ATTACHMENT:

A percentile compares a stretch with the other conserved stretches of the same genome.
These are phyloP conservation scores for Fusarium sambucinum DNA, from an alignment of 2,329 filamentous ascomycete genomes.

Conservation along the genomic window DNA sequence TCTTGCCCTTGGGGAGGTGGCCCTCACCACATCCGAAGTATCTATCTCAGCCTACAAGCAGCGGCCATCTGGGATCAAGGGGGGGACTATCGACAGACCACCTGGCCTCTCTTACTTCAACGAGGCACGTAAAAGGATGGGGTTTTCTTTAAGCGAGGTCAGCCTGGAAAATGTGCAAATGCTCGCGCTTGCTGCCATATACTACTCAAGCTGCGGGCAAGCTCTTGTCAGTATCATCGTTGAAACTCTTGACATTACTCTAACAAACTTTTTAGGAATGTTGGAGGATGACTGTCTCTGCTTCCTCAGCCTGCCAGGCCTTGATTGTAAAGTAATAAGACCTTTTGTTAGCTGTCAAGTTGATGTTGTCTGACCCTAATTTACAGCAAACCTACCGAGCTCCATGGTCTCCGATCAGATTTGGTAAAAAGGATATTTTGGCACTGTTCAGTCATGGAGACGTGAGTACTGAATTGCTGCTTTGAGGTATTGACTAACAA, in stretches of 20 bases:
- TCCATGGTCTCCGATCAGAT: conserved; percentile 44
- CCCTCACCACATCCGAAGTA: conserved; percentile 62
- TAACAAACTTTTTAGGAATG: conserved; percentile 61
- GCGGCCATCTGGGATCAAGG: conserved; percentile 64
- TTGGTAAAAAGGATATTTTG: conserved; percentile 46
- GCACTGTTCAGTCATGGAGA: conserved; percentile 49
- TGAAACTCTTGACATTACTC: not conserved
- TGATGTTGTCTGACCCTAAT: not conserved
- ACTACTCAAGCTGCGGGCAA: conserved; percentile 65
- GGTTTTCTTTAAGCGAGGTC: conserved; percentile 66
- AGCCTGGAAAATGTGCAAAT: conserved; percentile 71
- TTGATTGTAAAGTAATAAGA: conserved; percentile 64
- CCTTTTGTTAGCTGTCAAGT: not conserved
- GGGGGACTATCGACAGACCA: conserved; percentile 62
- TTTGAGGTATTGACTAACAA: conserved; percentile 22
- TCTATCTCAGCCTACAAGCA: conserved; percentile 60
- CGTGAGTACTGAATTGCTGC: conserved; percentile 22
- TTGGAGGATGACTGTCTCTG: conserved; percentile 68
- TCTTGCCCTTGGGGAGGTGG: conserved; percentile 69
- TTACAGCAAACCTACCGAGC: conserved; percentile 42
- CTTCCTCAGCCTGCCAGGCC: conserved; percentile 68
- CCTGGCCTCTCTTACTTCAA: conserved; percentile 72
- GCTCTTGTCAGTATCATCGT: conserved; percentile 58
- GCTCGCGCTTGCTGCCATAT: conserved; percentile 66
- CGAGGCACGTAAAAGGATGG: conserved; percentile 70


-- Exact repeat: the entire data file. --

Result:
A percentile compares a stretch with the other conserved stretches of the same genome.
These are phyloP conservation scores for Fusarium sambucinum DNA, from an alignment of 2,329 filamentous ascomycete genomes.

Conservation along the genomic window DNA sequence TCTTGCCCTTGGGGAGGTGGCCCTCACCACATCCGAAGTATCTATCTCAGCCTACAAGCAGCGGCCATCTGGGATCAAGGGGGGGACTATCGACAGACCACCTGGCCTCTCTTACTTCAACGAGGCACGTAAAAGGATGGGGTTTTCTTTAAGCGAGGTCAGCCTGGAAAATGTGCAAATGCTCGCGCTTGCTGCCATATACTACTCAAGCTGCGGGCAAGCTCTTGTCAGTATCATCGTTGAAACTCTTGACATTACTCTAACAAACTTTTTAGGAATGTTGGAGGATGACTGTCTCTGCTTCCTCAGCCTGCCAGGCCTTGATTGTAAAGTAATAAGACCTTTTGTTAGCTGTCAAGTTGATGTTGTCTGACCCTAATTTACAGCAAACCTACCGAGCTCCATGGTCTCCGATCAGATTTGGTAAAAAGGATATTTTGGCACTGTTCAGTCATGGAGACGTGAGTACTGAATTGCTGCTTTGAGGTATTGACTAACAA, in stretches of 20 bases:
- TCCATGGTCTCCGATCAGAT: conserved; percentile 44
- CCCTCACCACATCCGAAGTA: conserved; percentile 62
- TAACAAACTTTTTAGGAATG: conserved; percentile 61
- GCGGCCATCTGGGATCAAGG: conserved; percentile 64
- TTGGTAAAAAGGATATTTTG: conserved; percentile 46
- GCACTGTTCAGTCATGGAGA: conserved; percentile 49
- TGAAACTCTTGACATTACTC: not conserved
- TGATGTTGTCTGACCCTAAT: not conserved
- ACTACTCAAGCTGCGGGCAA: conserved; percentile 65
- GGTTTTCTTTAAGCGAGGTC: conserved; percentile 66
- AGCCTGGAAAATGTGCAAAT: conserved; percentile 71
- TTGATTGTAAAGTAATAAGA: conserved; percentile 64
- CCTTTTGTTAGCTGTCAAGT: not conserved
- GGGGGACTATCGACAGACCA: conserved; percentile 62
- TTTGAGGTATTGACTAACAA: conserved; percentile 22
- TCTATCTCAGCCTACAAGCA: conserved; percentile 60
- CGTGAGTACTGAATTGCTGC: conserved; percentile 22
- TTGGAGGATGACTGTCTCTG: conserved; percentile 68
- TCTTGCCCTTGGGGAGGTGG: conserved; percentile 69
- TTACAGCAAACCTACCGAGC: conserved; percentile 42
- CTTCCTCAGCCTGCCAGGCC: conserved; percentile 68
- CCTGGCCTCTCTTACTTCAA: conserved; percentile 72
- GCTCTTGTCAGTATCATCGT: conserved; percentile 58
- GCTCGCGCTTGCTGCCATAT: conserved; percentile 66
- CGAGGCACGTAAAAGGATGG: conserved; percentile 70